Van Susteren’s interview was direct and wide-ranging where Couric’s was timid and roundabout
After her spectacular high-profile ousting as executive editor of the Times in May, Jill Abramson broke her post-NYT silence this week with a series of media appearances. First it was announced that she’d be opening up first to Katie Couric on Thursday; then Greta Van Susteren swooped in and scooped Couric with a Wednesday interview. Abramson struck an appropriately unrepentant pose as she made the rounds, telling young women not to “feel stigmatized” after losing a job.
“I was fired,” she told Greta Van Susteren flatly. “I’ve devoted my whole career to truth-telling, so why hide that?” The appearance on Fox News’ “On the Record” was sandwiched between an interview in Cosmopolitan and another online with Katie Couric for Yahoo News. In her interviews with both Van Susteren and Couric, she was on a clear mission to work the popular gendered media angle. Each successive appearance revealed a sharp and knowledgeable Abramson who pulled no punches. But with Van Susteren, she probably revealed more about our media environment—and the state of women in media—than anyone expected.
The Van Susteren interview, as awkwardly posed as it was to, ah, attack President Obama, was more pointed than Couric’s. (The Obama dig might make more sense in light of the strongly worded support for Hillary in 2016 in Abramson’s Cosmo interview.) With Van Susteren she seemed to be engaged in semi-debate with a savvy, politically engaged peer. Couric’s questions were hesitant and clumsy—particularly when reading from a screen about whether or not there was a gender bias in media, which is a question she should probably be familiar enough with to not have to read from a screen. Some responses seemed to test Couric’s smiley, straight-faced composure. For example, on the subject of her conversations with higher-ups about compensation, Couric asked for clarification, the walls came up. “I’m not gonna talk about my pay,” Abramson said and paused before adding, “On your show.”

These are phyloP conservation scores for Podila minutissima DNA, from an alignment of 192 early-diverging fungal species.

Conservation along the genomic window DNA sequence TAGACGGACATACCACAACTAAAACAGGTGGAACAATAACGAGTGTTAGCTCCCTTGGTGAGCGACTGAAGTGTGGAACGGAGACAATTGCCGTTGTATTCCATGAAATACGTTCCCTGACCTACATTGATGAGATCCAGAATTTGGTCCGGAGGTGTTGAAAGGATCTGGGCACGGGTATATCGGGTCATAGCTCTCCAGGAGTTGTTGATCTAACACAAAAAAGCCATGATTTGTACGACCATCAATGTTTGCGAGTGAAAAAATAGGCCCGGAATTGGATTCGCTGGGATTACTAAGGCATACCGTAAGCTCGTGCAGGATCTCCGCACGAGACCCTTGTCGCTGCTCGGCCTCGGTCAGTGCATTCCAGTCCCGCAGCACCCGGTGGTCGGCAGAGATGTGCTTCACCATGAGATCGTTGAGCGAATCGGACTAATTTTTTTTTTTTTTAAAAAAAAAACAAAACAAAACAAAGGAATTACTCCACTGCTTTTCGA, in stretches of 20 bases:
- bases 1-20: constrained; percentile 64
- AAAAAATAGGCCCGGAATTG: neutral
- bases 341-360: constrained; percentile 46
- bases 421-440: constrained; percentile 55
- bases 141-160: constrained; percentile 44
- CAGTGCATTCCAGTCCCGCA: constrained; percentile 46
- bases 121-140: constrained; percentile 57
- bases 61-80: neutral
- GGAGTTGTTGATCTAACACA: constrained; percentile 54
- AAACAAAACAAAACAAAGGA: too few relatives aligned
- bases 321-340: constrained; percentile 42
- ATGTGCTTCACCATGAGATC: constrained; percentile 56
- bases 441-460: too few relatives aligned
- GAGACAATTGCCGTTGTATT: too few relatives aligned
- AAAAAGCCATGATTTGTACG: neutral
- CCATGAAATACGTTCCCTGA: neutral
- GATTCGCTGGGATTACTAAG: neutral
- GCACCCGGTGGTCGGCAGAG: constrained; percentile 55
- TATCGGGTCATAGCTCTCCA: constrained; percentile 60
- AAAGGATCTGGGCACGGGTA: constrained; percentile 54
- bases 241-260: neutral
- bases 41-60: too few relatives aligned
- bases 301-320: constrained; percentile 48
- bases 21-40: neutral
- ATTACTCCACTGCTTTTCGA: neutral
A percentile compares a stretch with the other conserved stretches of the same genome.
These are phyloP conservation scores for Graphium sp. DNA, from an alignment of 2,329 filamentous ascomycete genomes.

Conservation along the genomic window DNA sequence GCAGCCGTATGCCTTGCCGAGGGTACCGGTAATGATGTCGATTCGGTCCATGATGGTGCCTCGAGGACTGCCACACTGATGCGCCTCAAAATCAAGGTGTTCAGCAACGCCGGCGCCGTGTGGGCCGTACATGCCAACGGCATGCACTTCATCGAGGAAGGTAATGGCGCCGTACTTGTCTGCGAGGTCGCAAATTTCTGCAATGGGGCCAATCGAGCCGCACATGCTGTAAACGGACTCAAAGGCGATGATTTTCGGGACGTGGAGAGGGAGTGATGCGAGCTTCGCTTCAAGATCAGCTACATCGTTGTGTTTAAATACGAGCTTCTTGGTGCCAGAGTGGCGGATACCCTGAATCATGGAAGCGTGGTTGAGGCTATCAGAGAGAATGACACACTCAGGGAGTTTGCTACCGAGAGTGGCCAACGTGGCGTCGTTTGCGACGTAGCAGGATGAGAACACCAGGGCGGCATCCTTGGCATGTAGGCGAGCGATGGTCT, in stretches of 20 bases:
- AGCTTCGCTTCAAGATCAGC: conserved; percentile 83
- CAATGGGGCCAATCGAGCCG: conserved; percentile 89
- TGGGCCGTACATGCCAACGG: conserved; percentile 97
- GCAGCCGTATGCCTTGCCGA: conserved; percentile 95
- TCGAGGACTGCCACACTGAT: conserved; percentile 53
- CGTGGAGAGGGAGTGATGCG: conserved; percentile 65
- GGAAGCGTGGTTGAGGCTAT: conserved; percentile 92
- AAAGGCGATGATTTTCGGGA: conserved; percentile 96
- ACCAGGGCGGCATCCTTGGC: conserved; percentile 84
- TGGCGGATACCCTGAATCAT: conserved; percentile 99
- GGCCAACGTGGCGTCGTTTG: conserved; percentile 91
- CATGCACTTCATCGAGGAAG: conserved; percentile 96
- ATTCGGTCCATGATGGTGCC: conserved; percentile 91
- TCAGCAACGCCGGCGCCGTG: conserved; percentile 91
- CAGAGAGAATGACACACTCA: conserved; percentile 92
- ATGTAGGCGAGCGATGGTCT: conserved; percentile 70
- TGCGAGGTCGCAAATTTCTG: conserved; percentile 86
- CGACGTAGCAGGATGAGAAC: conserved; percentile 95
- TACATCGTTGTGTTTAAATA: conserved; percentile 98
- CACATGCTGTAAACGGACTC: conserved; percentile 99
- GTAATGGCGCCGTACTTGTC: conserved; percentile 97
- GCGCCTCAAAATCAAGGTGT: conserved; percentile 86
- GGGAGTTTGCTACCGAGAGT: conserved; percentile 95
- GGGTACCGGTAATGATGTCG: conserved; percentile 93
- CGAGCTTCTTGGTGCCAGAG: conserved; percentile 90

If there were a person in the universe most capable of effectively criticizing the Times right now, it might be its ousted executive editor. But Abramson is not one to question whether the Times’ armor has chinks. She still claims to view the Times as unassailable. (And professes to reading it, cover to cover, every day. Also, has a “T” tattoo. ) To Couric, Abramson even expressed a desire to make sure the public remains focused on “the issue” and not her firing: The issue being: is the Times still putting out quality content?
Read More – Greta Van Susteren’s puts Katie Couric to shame